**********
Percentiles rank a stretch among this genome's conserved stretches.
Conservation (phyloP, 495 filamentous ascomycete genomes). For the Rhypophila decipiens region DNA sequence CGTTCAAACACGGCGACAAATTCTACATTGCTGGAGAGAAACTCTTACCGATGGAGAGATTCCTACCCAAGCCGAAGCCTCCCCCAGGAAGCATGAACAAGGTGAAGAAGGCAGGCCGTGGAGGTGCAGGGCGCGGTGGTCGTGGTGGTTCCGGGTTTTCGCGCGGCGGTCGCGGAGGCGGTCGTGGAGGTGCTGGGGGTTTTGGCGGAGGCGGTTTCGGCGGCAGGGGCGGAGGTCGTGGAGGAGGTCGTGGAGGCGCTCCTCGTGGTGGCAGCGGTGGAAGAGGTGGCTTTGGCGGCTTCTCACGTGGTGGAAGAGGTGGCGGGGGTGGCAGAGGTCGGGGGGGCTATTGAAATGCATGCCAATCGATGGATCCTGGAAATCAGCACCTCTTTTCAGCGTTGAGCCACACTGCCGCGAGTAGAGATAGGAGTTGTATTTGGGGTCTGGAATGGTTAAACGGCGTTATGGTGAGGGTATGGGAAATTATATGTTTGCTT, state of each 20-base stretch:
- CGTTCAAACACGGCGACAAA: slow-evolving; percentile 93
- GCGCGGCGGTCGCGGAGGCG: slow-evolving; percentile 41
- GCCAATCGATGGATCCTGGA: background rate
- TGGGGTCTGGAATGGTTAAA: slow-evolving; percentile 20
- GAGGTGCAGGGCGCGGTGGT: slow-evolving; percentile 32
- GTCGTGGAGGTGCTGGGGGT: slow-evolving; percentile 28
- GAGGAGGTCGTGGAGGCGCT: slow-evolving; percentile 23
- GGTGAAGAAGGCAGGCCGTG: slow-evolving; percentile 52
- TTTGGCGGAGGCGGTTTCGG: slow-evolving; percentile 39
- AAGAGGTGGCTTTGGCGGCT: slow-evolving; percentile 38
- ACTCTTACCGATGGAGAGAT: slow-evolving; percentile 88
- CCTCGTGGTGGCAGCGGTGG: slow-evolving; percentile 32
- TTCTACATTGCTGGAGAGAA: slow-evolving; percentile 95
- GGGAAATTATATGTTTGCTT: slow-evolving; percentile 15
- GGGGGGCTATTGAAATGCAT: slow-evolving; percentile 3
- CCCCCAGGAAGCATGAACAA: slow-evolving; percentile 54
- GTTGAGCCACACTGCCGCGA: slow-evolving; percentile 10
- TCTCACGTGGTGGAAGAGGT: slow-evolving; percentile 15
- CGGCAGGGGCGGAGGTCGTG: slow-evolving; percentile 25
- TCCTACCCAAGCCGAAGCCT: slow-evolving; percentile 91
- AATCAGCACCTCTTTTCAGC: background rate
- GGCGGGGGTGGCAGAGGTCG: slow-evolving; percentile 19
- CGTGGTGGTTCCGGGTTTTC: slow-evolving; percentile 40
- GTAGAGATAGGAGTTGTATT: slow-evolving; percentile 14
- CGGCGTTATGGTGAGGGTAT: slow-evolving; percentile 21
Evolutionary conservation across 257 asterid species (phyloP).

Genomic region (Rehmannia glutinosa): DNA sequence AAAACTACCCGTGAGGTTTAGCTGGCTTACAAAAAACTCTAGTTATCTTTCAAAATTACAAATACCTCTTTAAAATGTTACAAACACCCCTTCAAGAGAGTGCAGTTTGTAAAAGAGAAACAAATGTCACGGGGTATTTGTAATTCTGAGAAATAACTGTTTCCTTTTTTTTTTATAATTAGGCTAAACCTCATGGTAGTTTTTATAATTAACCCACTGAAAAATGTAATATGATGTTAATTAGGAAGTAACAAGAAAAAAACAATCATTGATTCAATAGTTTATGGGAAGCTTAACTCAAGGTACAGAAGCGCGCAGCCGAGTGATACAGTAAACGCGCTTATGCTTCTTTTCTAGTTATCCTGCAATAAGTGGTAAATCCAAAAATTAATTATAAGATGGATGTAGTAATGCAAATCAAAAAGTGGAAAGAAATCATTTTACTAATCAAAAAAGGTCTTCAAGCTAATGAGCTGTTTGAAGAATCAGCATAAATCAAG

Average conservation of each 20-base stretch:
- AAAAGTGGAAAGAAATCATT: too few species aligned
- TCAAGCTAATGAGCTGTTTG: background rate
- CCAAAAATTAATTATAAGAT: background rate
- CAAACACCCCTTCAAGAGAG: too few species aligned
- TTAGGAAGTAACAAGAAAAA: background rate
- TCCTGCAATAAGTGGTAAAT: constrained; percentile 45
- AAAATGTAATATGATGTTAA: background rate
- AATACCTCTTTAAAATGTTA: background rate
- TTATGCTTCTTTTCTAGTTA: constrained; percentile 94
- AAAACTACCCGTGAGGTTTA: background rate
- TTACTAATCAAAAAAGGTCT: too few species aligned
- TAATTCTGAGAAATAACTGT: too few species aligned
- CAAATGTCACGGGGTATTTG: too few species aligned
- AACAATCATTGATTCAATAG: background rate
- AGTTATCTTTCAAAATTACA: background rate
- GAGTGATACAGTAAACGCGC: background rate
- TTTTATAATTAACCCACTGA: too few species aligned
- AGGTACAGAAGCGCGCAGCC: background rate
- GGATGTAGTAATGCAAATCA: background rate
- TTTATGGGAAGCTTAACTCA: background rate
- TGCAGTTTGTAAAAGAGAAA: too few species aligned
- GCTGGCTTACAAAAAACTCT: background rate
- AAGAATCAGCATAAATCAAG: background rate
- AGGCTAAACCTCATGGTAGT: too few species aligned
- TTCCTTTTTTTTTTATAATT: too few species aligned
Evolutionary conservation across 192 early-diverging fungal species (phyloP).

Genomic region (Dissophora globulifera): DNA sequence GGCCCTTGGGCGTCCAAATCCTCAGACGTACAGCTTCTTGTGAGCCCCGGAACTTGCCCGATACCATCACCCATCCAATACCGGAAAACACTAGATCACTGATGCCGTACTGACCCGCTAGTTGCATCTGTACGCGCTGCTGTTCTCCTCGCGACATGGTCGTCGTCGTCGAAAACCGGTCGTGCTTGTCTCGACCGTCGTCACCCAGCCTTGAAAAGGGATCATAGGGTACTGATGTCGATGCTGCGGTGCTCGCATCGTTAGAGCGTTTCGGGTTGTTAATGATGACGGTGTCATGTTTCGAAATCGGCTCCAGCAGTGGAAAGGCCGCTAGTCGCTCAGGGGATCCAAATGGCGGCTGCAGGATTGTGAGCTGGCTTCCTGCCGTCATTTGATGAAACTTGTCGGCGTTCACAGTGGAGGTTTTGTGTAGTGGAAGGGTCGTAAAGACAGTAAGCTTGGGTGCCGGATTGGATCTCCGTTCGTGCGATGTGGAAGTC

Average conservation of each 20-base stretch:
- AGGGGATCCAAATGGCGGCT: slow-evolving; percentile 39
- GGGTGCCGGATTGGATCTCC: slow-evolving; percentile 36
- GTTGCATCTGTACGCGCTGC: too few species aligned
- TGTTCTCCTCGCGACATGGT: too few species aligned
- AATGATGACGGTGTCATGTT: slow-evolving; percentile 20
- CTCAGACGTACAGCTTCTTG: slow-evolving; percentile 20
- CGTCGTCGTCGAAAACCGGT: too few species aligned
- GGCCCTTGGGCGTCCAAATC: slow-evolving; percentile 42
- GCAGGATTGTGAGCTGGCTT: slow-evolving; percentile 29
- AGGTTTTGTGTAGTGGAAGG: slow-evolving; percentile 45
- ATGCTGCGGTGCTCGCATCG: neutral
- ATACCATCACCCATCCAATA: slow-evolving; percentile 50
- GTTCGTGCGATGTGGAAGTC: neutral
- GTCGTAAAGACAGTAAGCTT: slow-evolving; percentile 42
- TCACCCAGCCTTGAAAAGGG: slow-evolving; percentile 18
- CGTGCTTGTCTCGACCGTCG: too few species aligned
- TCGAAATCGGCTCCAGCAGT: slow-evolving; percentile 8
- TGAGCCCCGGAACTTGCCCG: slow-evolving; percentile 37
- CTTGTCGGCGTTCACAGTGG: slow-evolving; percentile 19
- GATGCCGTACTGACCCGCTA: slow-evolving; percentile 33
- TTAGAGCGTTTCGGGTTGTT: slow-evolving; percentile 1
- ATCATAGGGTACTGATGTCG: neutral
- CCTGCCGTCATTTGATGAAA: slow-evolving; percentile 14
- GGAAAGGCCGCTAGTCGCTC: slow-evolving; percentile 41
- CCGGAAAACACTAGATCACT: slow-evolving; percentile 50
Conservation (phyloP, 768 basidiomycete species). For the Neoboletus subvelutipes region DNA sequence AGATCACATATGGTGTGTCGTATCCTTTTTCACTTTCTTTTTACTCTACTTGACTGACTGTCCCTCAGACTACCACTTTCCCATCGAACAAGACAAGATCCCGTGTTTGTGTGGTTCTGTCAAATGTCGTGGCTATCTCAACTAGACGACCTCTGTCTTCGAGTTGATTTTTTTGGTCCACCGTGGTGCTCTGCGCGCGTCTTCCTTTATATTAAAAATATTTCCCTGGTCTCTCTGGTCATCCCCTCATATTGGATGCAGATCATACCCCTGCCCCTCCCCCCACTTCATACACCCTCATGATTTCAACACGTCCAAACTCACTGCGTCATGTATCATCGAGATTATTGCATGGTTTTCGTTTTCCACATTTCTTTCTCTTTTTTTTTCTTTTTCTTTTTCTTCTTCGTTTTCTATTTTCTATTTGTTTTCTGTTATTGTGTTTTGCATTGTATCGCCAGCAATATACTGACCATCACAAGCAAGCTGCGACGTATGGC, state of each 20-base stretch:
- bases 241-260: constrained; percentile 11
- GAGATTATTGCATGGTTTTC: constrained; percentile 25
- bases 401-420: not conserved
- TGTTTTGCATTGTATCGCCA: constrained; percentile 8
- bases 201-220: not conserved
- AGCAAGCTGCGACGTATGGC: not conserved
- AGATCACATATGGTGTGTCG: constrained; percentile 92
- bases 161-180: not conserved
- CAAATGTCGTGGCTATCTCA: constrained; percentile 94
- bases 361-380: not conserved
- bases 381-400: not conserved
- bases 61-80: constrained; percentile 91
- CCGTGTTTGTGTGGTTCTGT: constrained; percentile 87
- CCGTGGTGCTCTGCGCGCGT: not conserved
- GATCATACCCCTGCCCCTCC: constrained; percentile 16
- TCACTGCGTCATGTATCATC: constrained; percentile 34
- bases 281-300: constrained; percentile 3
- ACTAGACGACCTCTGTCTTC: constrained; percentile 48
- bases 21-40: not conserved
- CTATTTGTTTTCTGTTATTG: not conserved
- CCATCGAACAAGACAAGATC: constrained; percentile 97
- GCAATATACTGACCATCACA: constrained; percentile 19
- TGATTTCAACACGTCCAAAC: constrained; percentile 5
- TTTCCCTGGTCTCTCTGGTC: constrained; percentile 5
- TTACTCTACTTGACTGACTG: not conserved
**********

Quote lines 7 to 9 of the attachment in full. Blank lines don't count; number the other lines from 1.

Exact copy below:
- GAGGTGCAGGGCGCGGTGGT: slow-evolving; percentile 32
- GTCGTGGAGGTGCTGGGGGT: slow-evolving; percentile 28
- GAGGAGGTCGTGGAGGCGCT: slow-evolving; percentile 23